- Only 40 percent of respondents say that removing Saddam Hussein was worth it; 52 percent say it wasn't worth it. Among independents, Russert reported, 56 percent say it wasn't worth it.

- Was Bush's victory a mandate to change Society Security? Thirty-three percent say yes; 56 percent say no.

- Just 33 percent say that congressional Democrats should act in a "bipartisan" manner; 57 percent say they should "provide balance" - as in, fight like Nancy Pelosi.

Russert: "The president has to be very, very careful not to overplay his mandate."

So how did Bush ever get re-elected, anyway?


Anonymous said...

I'm getting to dislike NBC more than Fox,I think a switch to ABC is in order. Speaking of Fox since I never listen, does anyone know what Judy Bachrach said there,to get the natives restless over at VF:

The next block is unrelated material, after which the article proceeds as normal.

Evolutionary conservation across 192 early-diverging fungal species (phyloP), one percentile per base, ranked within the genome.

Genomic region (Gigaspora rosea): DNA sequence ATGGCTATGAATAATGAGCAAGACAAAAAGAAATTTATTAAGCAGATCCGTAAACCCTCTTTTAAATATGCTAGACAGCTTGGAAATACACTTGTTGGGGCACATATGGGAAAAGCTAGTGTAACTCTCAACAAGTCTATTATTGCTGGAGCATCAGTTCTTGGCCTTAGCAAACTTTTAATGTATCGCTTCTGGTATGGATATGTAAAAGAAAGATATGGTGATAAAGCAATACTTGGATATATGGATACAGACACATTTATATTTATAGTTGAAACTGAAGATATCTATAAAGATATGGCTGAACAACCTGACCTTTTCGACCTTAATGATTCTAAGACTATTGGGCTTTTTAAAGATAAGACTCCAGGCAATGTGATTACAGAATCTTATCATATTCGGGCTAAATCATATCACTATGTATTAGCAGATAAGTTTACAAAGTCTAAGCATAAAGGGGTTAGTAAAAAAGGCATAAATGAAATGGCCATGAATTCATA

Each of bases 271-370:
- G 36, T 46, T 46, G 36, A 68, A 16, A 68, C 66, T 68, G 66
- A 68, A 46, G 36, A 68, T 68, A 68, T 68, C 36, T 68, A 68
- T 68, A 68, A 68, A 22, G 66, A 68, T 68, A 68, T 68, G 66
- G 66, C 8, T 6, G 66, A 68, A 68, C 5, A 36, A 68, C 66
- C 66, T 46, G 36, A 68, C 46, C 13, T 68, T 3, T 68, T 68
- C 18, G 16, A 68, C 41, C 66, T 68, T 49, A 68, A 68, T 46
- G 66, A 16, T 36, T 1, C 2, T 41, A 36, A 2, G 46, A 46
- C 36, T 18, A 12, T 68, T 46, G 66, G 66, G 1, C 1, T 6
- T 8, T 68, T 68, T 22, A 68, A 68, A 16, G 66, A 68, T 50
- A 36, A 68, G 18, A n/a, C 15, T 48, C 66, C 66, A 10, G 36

Anonymous said...

The VAnity Fair thing with Fox, a transcript:


Anonymous said...

So how did Bush ever get re-elected, anyway? You’re asking why the theme for the elections turned out to be "Democrats No More In '04?"

(1) Democrats have to learn to accept the fact that people vote Republican because the Republicans are giving them something the Democrats are not. "A Clear Vision." Without a clear alternative, inspiring vision, you are always doomed from the start and will finish last and/or lose senate and house elections.